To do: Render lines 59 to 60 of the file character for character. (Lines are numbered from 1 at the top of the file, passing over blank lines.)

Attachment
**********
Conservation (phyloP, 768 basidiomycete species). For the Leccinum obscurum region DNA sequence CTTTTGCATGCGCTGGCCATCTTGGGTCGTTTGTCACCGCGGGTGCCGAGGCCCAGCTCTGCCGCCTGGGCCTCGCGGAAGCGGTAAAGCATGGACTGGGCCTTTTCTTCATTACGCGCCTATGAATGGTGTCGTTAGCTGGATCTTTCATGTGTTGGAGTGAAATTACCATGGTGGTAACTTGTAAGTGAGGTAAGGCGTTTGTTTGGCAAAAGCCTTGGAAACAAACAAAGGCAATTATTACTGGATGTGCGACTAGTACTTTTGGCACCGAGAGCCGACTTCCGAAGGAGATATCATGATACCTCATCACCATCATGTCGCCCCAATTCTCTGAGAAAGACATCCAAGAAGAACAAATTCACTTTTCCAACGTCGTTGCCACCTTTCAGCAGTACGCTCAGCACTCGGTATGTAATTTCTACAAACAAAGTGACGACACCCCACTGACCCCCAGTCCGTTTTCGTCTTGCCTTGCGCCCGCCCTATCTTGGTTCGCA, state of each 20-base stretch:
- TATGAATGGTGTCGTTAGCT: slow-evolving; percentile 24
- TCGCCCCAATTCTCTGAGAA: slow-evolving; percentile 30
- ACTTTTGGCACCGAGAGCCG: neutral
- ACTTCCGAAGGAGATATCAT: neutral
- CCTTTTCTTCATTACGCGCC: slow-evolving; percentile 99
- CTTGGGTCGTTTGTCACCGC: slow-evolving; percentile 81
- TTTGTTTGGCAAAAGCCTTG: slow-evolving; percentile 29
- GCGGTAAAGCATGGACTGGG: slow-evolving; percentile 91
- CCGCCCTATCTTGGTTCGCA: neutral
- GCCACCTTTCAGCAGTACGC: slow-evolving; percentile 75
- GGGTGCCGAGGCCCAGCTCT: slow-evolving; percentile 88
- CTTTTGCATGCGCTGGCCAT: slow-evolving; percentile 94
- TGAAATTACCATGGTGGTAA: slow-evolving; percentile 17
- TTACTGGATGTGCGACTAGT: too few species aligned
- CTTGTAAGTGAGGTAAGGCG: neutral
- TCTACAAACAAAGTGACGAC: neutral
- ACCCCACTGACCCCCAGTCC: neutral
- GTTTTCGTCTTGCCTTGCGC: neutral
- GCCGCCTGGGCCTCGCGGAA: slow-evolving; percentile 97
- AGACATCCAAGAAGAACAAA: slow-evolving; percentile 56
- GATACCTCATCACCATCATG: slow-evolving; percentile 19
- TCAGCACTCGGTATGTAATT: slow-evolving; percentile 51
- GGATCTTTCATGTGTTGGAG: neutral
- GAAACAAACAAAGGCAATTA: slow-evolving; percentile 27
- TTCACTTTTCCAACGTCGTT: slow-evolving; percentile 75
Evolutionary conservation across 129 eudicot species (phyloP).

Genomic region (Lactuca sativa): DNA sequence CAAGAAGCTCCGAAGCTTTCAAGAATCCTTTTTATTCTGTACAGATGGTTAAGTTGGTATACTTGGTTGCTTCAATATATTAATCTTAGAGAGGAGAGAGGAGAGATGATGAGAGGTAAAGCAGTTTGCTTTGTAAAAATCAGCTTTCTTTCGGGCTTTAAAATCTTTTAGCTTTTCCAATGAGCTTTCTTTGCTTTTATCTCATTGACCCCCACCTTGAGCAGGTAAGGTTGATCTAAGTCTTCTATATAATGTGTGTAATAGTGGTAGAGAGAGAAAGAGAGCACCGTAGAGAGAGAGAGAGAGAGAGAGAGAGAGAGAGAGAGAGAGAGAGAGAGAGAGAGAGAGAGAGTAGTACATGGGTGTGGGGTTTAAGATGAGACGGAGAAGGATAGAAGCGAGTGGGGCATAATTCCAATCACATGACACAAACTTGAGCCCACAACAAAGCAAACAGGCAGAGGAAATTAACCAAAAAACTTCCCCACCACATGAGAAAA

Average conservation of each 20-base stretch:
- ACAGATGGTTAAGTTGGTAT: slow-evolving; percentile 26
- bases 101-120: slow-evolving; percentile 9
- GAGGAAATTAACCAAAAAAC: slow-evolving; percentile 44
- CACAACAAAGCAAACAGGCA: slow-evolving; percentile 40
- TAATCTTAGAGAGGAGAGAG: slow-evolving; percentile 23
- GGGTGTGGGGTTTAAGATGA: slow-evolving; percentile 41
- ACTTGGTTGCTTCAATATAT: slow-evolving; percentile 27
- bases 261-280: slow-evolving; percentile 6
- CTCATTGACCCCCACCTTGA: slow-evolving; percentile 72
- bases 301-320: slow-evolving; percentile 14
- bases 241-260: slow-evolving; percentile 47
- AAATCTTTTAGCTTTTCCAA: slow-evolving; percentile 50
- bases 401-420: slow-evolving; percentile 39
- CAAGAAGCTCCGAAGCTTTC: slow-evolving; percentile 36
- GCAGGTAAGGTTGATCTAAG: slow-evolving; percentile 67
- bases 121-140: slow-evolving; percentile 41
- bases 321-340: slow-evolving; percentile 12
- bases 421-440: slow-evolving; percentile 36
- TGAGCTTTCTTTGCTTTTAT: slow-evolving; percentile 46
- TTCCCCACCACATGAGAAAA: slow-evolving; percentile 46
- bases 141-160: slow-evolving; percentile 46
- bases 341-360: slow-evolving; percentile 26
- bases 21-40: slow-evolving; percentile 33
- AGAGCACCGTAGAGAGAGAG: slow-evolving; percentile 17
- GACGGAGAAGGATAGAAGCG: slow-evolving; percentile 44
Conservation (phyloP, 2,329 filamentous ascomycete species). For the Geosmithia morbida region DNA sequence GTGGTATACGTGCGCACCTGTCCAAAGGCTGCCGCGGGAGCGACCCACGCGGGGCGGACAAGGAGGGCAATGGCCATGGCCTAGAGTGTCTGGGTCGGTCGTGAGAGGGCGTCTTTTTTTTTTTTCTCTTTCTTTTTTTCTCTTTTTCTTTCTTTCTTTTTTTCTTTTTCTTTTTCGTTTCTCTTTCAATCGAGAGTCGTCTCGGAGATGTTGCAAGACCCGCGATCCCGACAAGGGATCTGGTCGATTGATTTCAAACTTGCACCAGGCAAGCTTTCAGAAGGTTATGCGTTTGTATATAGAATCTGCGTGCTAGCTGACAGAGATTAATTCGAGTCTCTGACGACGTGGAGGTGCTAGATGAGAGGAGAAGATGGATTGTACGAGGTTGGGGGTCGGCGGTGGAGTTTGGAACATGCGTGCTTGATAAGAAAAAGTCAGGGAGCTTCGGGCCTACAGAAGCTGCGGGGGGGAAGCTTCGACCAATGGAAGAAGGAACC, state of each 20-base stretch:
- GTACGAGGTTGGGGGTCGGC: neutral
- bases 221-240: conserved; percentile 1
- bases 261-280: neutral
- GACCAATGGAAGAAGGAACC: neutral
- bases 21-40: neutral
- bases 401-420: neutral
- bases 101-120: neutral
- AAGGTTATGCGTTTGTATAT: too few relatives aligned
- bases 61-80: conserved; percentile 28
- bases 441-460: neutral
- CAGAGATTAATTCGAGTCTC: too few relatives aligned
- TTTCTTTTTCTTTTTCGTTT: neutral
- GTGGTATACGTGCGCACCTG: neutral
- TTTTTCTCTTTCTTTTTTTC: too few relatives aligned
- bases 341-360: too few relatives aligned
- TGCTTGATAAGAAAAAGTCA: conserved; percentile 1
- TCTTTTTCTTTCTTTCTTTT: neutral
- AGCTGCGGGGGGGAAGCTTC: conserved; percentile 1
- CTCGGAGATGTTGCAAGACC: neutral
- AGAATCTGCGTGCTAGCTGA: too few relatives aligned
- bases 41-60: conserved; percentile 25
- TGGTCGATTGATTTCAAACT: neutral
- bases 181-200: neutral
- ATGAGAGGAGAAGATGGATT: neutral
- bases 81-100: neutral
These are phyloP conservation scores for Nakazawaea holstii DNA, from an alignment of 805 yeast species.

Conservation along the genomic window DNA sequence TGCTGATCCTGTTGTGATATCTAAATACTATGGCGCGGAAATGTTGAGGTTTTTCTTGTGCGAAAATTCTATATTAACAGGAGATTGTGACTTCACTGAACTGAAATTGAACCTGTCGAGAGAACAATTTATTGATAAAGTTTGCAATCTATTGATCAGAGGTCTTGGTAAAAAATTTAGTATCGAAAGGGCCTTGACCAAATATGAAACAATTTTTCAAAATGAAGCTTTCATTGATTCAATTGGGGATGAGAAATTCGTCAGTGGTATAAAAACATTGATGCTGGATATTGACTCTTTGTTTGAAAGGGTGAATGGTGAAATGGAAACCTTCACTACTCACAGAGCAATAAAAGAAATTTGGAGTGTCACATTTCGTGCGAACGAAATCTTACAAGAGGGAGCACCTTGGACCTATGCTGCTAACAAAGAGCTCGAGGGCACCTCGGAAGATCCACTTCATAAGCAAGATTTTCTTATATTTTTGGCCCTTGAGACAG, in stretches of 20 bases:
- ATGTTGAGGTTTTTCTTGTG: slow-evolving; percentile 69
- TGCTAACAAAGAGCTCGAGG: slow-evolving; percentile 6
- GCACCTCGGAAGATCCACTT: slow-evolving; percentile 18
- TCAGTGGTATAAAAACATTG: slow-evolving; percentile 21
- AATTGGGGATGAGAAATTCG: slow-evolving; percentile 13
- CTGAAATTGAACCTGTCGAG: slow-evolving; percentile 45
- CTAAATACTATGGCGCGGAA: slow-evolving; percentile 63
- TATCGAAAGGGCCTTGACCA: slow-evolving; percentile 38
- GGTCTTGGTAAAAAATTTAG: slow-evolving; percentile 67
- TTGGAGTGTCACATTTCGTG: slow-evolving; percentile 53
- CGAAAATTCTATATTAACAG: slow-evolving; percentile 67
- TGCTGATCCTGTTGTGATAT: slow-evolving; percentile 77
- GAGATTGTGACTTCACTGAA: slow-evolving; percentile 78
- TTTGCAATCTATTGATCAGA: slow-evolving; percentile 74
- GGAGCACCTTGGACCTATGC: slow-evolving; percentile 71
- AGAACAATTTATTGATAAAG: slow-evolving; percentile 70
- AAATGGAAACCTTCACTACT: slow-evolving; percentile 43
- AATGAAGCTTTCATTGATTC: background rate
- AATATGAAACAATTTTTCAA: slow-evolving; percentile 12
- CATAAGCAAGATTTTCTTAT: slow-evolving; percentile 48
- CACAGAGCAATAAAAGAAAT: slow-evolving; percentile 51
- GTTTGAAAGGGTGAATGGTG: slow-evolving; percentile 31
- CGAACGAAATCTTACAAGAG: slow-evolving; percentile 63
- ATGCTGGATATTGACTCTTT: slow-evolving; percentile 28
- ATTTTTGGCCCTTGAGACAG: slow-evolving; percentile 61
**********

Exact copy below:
- GACCAATGGAAGAAGGAACC: neutral
- bases 21-40: neutral